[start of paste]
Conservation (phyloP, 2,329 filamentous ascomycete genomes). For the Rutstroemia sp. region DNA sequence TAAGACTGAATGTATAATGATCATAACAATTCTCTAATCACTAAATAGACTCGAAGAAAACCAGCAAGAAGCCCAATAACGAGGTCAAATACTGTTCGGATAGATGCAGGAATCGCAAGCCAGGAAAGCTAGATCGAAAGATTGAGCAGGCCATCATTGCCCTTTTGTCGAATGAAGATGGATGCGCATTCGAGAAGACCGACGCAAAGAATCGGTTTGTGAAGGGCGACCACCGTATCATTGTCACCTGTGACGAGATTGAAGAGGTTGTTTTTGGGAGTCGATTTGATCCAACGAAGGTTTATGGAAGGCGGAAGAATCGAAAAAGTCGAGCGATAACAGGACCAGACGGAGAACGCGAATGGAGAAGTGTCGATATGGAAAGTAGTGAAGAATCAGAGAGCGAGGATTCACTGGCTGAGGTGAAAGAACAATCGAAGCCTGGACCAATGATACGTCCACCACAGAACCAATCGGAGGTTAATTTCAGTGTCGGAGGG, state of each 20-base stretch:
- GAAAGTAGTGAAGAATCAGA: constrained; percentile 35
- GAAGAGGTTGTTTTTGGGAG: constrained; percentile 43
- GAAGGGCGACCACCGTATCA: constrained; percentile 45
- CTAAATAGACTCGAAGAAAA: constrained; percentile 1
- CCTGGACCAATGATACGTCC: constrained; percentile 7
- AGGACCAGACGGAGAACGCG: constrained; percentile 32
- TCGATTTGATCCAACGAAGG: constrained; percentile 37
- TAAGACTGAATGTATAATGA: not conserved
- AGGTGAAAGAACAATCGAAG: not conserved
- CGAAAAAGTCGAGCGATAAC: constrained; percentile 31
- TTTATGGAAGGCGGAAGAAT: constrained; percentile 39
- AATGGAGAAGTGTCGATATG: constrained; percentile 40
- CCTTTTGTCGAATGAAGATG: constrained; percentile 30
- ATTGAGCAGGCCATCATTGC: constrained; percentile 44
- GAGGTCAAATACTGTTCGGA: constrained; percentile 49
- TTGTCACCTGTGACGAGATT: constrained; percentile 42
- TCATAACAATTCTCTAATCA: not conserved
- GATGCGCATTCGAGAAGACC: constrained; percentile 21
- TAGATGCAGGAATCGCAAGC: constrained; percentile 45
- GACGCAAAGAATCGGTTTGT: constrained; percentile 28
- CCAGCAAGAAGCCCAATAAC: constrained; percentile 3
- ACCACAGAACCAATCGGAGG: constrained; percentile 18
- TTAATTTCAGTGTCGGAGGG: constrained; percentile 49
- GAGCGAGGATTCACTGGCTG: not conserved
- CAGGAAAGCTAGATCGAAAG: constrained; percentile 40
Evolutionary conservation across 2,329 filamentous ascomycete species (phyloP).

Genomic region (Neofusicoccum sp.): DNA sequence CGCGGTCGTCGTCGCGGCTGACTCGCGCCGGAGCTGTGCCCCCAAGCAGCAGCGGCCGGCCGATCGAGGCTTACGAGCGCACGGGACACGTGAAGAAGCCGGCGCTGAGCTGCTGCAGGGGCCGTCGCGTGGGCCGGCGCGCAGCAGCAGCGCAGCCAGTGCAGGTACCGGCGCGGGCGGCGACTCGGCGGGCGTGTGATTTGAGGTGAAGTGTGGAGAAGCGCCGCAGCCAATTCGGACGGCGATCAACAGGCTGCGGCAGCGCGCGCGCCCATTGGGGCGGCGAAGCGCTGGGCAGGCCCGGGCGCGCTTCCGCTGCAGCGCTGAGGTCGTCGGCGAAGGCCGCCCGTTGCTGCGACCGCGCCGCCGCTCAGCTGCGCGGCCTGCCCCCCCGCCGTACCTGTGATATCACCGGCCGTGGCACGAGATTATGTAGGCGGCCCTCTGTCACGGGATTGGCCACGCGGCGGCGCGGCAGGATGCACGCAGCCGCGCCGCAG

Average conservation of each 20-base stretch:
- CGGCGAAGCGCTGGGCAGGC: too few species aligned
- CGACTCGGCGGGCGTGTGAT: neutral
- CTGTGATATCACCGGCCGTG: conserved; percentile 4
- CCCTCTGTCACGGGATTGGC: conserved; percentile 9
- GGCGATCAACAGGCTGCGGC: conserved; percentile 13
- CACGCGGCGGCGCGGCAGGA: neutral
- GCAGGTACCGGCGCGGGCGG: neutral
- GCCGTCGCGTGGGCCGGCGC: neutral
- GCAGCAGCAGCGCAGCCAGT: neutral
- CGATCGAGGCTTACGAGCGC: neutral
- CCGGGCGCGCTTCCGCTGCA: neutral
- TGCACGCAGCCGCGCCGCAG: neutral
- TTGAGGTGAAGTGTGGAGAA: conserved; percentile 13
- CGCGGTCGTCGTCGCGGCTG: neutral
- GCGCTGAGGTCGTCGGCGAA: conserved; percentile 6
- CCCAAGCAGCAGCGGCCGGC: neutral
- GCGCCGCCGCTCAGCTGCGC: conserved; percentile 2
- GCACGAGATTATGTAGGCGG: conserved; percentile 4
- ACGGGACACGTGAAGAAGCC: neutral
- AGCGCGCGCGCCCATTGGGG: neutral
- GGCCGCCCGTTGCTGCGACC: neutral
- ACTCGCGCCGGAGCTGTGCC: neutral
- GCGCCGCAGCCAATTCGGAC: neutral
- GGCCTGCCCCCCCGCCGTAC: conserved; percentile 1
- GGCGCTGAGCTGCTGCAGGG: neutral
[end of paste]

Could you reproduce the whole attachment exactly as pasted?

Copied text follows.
Conservation (phyloP, 2,329 filamentous ascomycete genomes). For the Rutstroemia sp. region DNA sequence TAAGACTGAATGTATAATGATCATAACAATTCTCTAATCACTAAATAGACTCGAAGAAAACCAGCAAGAAGCCCAATAACGAGGTCAAATACTGTTCGGATAGATGCAGGAATCGCAAGCCAGGAAAGCTAGATCGAAAGATTGAGCAGGCCATCATTGCCCTTTTGTCGAATGAAGATGGATGCGCATTCGAGAAGACCGACGCAAAGAATCGGTTTGTGAAGGGCGACCACCGTATCATTGTCACCTGTGACGAGATTGAAGAGGTTGTTTTTGGGAGTCGATTTGATCCAACGAAGGTTTATGGAAGGCGGAAGAATCGAAAAAGTCGAGCGATAACAGGACCAGACGGAGAACGCGAATGGAGAAGTGTCGATATGGAAAGTAGTGAAGAATCAGAGAGCGAGGATTCACTGGCTGAGGTGAAAGAACAATCGAAGCCTGGACCAATGATACGTCCACCACAGAACCAATCGGAGGTTAATTTCAGTGTCGGAGGG, state of each 20-base stretch:
- GAAAGTAGTGAAGAATCAGA: constrained; percentile 35
- GAAGAGGTTGTTTTTGGGAG: constrained; percentile 43
- GAAGGGCGACCACCGTATCA: constrained; percentile 45
- CTAAATAGACTCGAAGAAAA: constrained; percentile 1
- CCTGGACCAATGATACGTCC: constrained; percentile 7
- AGGACCAGACGGAGAACGCG: constrained; percentile 32
- TCGATTTGATCCAACGAAGG: constrained; percentile 37
- TAAGACTGAATGTATAATGA: not conserved
- AGGTGAAAGAACAATCGAAG: not conserved
- CGAAAAAGTCGAGCGATAAC: constrained; percentile 31
- TTTATGGAAGGCGGAAGAAT: constrained; percentile 39
- AATGGAGAAGTGTCGATATG: constrained; percentile 40
- CCTTTTGTCGAATGAAGATG: constrained; percentile 30
- ATTGAGCAGGCCATCATTGC: constrained; percentile 44
- GAGGTCAAATACTGTTCGGA: constrained; percentile 49
- TTGTCACCTGTGACGAGATT: constrained; percentile 42
- TCATAACAATTCTCTAATCA: not conserved
- GATGCGCATTCGAGAAGACC: constrained; percentile 21
- TAGATGCAGGAATCGCAAGC: constrained; percentile 45
- GACGCAAAGAATCGGTTTGT: constrained; percentile 28
- CCAGCAAGAAGCCCAATAAC: constrained; percentile 3
- ACCACAGAACCAATCGGAGG: constrained; percentile 18
- TTAATTTCAGTGTCGGAGGG: constrained; percentile 49
- GAGCGAGGATTCACTGGCTG: not conserved
- CAGGAAAGCTAGATCGAAAG: constrained; percentile 40
Evolutionary conservation across 2,329 filamentous ascomycete species (phyloP).

Genomic region (Neofusicoccum sp.): DNA sequence CGCGGTCGTCGTCGCGGCTGACTCGCGCCGGAGCTGTGCCCCCAAGCAGCAGCGGCCGGCCGATCGAGGCTTACGAGCGCACGGGACACGTGAAGAAGCCGGCGCTGAGCTGCTGCAGGGGCCGTCGCGTGGGCCGGCGCGCAGCAGCAGCGCAGCCAGTGCAGGTACCGGCGCGGGCGGCGACTCGGCGGGCGTGTGATTTGAGGTGAAGTGTGGAGAAGCGCCGCAGCCAATTCGGACGGCGATCAACAGGCTGCGGCAGCGCGCGCGCCCATTGGGGCGGCGAAGCGCTGGGCAGGCCCGGGCGCGCTTCCGCTGCAGCGCTGAGGTCGTCGGCGAAGGCCGCCCGTTGCTGCGACCGCGCCGCCGCTCAGCTGCGCGGCCTGCCCCCCCGCCGTACCTGTGATATCACCGGCCGTGGCACGAGATTATGTAGGCGGCCCTCTGTCACGGGATTGGCCACGCGGCGGCGCGGCAGGATGCACGCAGCCGCGCCGCAG

Average conservation of each 20-base stretch:
- CGGCGAAGCGCTGGGCAGGC: too few species aligned
- CGACTCGGCGGGCGTGTGAT: neutral
- CTGTGATATCACCGGCCGTG: conserved; percentile 4
- CCCTCTGTCACGGGATTGGC: conserved; percentile 9
- GGCGATCAACAGGCTGCGGC: conserved; percentile 13
- CACGCGGCGGCGCGGCAGGA: neutral
- GCAGGTACCGGCGCGGGCGG: neutral
- GCCGTCGCGTGGGCCGGCGC: neutral
- GCAGCAGCAGCGCAGCCAGT: neutral
- CGATCGAGGCTTACGAGCGC: neutral
- CCGGGCGCGCTTCCGCTGCA: neutral
- TGCACGCAGCCGCGCCGCAG: neutral
- TTGAGGTGAAGTGTGGAGAA: conserved; percentile 13
- CGCGGTCGTCGTCGCGGCTG: neutral
- GCGCTGAGGTCGTCGGCGAA: conserved; percentile 6
- CCCAAGCAGCAGCGGCCGGC: neutral
- GCGCCGCCGCTCAGCTGCGC: conserved; percentile 2
- GCACGAGATTATGTAGGCGG: conserved; percentile 4
- ACGGGACACGTGAAGAAGCC: neutral
- AGCGCGCGCGCCCATTGGGG: neutral
- GGCCGCCCGTTGCTGCGACC: neutral
- ACTCGCGCCGGAGCTGTGCC: neutral
- GCGCCGCAGCCAATTCGGAC: neutral
- GGCCTGCCCCCCCGCCGTAC: conserved; percentile 1
- GGCGCTGAGCTGCTGCAGGG: neutral